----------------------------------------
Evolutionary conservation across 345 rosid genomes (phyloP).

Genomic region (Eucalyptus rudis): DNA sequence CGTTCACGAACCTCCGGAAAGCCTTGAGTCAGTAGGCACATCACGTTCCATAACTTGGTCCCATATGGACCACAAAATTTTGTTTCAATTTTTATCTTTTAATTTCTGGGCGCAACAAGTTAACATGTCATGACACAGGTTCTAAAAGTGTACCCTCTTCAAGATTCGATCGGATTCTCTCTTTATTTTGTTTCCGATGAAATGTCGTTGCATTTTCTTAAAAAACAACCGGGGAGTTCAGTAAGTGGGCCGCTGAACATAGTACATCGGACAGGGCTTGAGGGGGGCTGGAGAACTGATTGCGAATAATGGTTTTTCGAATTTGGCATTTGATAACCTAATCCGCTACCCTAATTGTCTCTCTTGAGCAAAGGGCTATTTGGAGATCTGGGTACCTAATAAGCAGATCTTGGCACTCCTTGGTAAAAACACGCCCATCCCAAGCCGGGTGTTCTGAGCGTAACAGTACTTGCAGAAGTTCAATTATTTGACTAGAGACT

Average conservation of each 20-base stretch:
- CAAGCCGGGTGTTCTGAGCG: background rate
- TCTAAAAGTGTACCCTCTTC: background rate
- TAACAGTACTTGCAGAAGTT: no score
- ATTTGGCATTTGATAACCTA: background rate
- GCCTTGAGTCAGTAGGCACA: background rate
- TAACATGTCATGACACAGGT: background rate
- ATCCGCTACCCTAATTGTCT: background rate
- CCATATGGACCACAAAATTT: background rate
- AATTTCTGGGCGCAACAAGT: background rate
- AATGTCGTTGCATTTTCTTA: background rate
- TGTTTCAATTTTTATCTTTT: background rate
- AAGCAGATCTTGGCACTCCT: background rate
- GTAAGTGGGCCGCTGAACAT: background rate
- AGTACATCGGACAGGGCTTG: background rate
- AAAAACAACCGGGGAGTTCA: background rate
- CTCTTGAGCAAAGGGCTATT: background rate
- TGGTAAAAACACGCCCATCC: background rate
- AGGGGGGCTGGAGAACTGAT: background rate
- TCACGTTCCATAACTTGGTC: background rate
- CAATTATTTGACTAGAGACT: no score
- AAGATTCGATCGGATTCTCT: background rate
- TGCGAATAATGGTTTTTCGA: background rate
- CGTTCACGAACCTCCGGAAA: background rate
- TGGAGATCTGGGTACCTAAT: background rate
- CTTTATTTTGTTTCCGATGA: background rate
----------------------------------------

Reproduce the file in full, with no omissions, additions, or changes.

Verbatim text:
Evolutionary conservation across 345 rosid genomes (phyloP).

Genomic region (Eucalyptus rudis): DNA sequence CGTTCACGAACCTCCGGAAAGCCTTGAGTCAGTAGGCACATCACGTTCCATAACTTGGTCCCATATGGACCACAAAATTTTGTTTCAATTTTTATCTTTTAATTTCTGGGCGCAACAAGTTAACATGTCATGACACAGGTTCTAAAAGTGTACCCTCTTCAAGATTCGATCGGATTCTCTCTTTATTTTGTTTCCGATGAAATGTCGTTGCATTTTCTTAAAAAACAACCGGGGAGTTCAGTAAGTGGGCCGCTGAACATAGTACATCGGACAGGGCTTGAGGGGGGCTGGAGAACTGATTGCGAATAATGGTTTTTCGAATTTGGCATTTGATAACCTAATCCGCTACCCTAATTGTCTCTCTTGAGCAAAGGGCTATTTGGAGATCTGGGTACCTAATAAGCAGATCTTGGCACTCCTTGGTAAAAACACGCCCATCCCAAGCCGGGTGTTCTGAGCGTAACAGTACTTGCAGAAGTTCAATTATTTGACTAGAGACT

Average conservation of each 20-base stretch:
- CAAGCCGGGTGTTCTGAGCG: background rate
- TCTAAAAGTGTACCCTCTTC: background rate
- TAACAGTACTTGCAGAAGTT: no score
- ATTTGGCATTTGATAACCTA: background rate
- GCCTTGAGTCAGTAGGCACA: background rate
- TAACATGTCATGACACAGGT: background rate
- ATCCGCTACCCTAATTGTCT: background rate
- CCATATGGACCACAAAATTT: background rate
- AATTTCTGGGCGCAACAAGT: background rate
- AATGTCGTTGCATTTTCTTA: background rate
- TGTTTCAATTTTTATCTTTT: background rate
- AAGCAGATCTTGGCACTCCT: background rate
- GTAAGTGGGCCGCTGAACAT: background rate
- AGTACATCGGACAGGGCTTG: background rate
- AAAAACAACCGGGGAGTTCA: background rate
- CTCTTGAGCAAAGGGCTATT: background rate
- TGGTAAAAACACGCCCATCC: background rate
- AGGGGGGCTGGAGAACTGAT: background rate
- TCACGTTCCATAACTTGGTC: background rate
- CAATTATTTGACTAGAGACT: no score
- AAGATTCGATCGGATTCTCT: background rate
- TGCGAATAATGGTTTTTCGA: background rate
- CGTTCACGAACCTCCGGAAA: background rate
- TGGAGATCTGGGTACCTAAT: background rate
- CTTTATTTTGTTTCCGATGA: background rate